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Original research
Impact of sodium-glucose cotransporter-2 inhibitors on heart failure and mortality in patients with cancer
  1. Cho-Han Chiang1,
  2. Cho-Hung Chiang2,3,
  3. Cho-Hsien Chiang4,5,
  4. Kevin Sheng-Kai Ma6,7,
  5. Chun-Yu Peng8,
  6. Yuan Ping Hsia9,
  7. Chuan-Sheng Horng10,
  8. Cheng-Ying Chen11,
  9. Yu-Cheng Chang12,
  10. Xin Ya See13,
  11. Yuan-Jen Chen14,
  12. Shih-Syuan Wang12,
  13. Giselle A Suero-Abreu15,
  14. LR Peterson16,
  15. Paaladinesh Thavendiranathan17,
  16. Philippe Armand18,
  17. Cheng-Ming Peng12,19,
  18. Her-Shyong Shiah20,21,
  19. Tomas G Neilan15,22
  1. 1 Department of Medicine, Mount Auburn Hospital, Cambridge, Massachusetts, USA
  2. 2 Department of General Division, Taipei Tzu Chi Hospital, Buddhist Tzu Chi Foundation, Taipei, Taiwan
  3. 3 Department of Internal Medicine, National Taiwan University Hospital, Taipei, Taiwan
  4. 4 Department of Medical Education, Kuang Tien General Hospital, Taichung, Taiwan
  5. 5 London School of Hygiene & Tropical Medicine, London, UK
  6. 6 Center for Global Health, Perelman School of Medicine, University of Pennsylvania, Philadelphia, Pennsylvania, USA
  7. 7 Department of Epidemiology, Harvard University T H Chan School of Public Health, Boston, Massachusetts, USA
  8. 8 Department of Medicine, Danbury Hospital, Danbury, Connecticut, USA
  9. 9 Department of Family Medicine, Taipei Tzu Chi Hospital, Buddhist Tzu Chi Foundation, Taipei, Taiwan
  10. 10 Department of Internal Medicine, Chung Shan Medical University Hospital, Taichung, Taiwan
  11. 11 Department of Medical Education, Cathay General Hospital, Taipei, Taiwan
  12. 12 Da Vinci Minimally Invasive Surgery Center, Chung Shan Medical University Hospital, Taichung, Taiwan
  13. 13 Department of Medicine, Unity Hospital, Rochester Regional Health, Rochester, New York, USA
  14. 14 Department of Medicine, Taipei Veterans General Hospital, Taipei, Taiwan
  15. 15 Cardio-Oncology Program, Division of Cardiology, Department of Medicine, Massachusetts General Hospital, Boston, Massachusetts, USA
  16. 16 Department of Medicine and Radiology, Washington University in St Louis School of Medicine, St Louis, Missouri, USA
  17. 17 Ted Rogers Program in Cardiotoxicity Prevention, Peter Munk Cardiac Center, Toronto General Hospital, University of Toronto, Toronto, Ontario, Canada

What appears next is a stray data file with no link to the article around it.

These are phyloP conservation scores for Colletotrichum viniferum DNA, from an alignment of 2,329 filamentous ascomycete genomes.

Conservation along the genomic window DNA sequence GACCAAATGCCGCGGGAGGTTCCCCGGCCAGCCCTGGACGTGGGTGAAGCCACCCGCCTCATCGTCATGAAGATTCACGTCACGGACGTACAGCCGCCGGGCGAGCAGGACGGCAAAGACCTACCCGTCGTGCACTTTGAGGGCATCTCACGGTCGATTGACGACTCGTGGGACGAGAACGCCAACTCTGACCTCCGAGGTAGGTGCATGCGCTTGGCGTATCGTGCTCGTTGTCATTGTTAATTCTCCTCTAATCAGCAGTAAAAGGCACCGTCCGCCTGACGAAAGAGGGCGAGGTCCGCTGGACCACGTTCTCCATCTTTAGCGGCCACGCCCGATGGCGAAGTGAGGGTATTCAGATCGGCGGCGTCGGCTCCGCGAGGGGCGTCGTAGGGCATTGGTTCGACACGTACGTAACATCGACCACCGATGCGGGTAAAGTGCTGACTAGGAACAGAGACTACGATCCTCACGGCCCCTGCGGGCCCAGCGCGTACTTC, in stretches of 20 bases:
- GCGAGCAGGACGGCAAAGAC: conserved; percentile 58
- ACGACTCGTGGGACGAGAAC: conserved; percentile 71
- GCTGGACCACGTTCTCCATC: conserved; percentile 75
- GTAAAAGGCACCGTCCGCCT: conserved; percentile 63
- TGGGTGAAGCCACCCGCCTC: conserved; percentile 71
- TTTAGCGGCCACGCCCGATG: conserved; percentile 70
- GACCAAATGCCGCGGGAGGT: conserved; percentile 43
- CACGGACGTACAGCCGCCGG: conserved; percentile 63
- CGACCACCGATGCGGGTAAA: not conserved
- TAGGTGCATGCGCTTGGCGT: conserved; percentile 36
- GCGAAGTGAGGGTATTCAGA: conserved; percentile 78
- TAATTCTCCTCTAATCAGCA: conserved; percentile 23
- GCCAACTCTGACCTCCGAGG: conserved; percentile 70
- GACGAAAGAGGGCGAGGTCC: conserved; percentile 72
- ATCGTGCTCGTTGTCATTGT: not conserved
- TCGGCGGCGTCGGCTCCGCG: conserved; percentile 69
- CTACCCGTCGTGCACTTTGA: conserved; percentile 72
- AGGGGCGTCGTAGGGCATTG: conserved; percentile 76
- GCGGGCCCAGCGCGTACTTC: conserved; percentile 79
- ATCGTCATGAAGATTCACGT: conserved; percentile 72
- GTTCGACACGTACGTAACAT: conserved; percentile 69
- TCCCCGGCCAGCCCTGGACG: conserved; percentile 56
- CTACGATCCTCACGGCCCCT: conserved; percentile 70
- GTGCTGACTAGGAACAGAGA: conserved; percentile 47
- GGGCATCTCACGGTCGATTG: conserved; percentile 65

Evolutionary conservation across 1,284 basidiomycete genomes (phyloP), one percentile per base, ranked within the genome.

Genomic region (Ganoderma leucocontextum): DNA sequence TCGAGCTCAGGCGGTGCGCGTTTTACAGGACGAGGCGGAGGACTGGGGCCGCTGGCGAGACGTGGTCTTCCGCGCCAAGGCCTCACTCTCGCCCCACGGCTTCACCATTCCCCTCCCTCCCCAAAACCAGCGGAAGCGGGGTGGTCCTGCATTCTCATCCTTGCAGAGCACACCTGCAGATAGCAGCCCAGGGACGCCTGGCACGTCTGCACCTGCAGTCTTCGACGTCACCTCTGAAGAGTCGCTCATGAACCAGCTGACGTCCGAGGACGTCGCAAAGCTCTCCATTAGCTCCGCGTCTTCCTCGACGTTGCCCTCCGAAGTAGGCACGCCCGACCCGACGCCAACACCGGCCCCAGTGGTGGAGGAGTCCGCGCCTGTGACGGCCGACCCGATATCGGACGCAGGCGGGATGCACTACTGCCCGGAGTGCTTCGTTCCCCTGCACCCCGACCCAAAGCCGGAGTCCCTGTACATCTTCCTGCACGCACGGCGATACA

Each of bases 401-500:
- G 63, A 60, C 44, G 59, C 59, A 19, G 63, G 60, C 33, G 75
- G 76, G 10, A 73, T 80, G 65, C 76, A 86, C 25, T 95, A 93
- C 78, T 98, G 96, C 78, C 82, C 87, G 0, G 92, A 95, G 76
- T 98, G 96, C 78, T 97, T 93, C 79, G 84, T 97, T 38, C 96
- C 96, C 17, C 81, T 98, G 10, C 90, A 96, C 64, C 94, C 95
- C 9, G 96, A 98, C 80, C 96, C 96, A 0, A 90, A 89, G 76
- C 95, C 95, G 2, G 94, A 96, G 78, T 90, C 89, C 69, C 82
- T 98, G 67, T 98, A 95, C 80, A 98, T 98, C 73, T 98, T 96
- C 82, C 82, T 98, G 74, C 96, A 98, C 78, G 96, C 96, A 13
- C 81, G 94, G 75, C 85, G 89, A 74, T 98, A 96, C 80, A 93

18. 18 Department of Medical Oncology, Dana-Farber Cancer Institute, Boston, Massachusetts, USA
  19. 19 Department of Medicine, Chung Shan Medical University, Taichung, Taiwan
  20. 20 Graduate Institute of Cancer Biology and Drug Discovery, College of Medical Science and Technology, Taipei Medical University, Taipei, Taiwan
  21. 21 Department of Hematology and Oncology, Taipei Tzu Chi Hospital, Buddhist Tzu Chi Medical Foundation, Hualien, Taiwan
  22. 22 Cardiovascular Imaging Research Center, Division of Cardiology and Department of Radiology, Massachusetts General Hospital, Boston, Massachusetts, USA
  1. Correspondence to Dr Cho-Han Chiang, Department of Medicine, Mount Auburn Hospital, Cambridge, MA 02138, USA; b02401124{at}


Objectives Sodium-glucose cotransporter-2 inhibitors (SGLT2i) reduce heart failure (HF) in at-risk patients and may possess antitumour effects. We examined the effect of SGLT2i on HF and mortality among patients with cancer and diabetes.

Methods This was a retrospective propensity score-matched cohort study involving adult patients with type 2 diabetes mellitus diagnosed with cancer between January 2010 and December 2021. The primary outcomes were hospitalisation for incident HF and all-cause mortality. The secondary outcomes were serious adverse events associated with SGLT2i.

Results From a total of 8640 patients, 878 SGLT2i recipients were matched to non-recipients. During a median follow-up of 18.8 months, SGLT2i recipients had a threefold lower rate of hospitalisation for incident HF compared with non-SGLT2i recipients (2.92 vs 8.95 per 1000 patient-years, p=0.018). In Cox regression and competing regression models, SGLT2i were associated with a 72% reduction in the risk of hospitalisation for HF (HR 0.28 (95% CI: 0.11 to 0.77), p=0.013; subdistribution HR 0.32 (95% CI: 0.12 to 0.84), p=0.021). The use of SGLT2i was also associated with a higher overall survival (85.3% vs 63.0% at 2 years, p<0.001). The risk of serious adverse events such as hypoglycaemia and sepsis was similar between the two groups.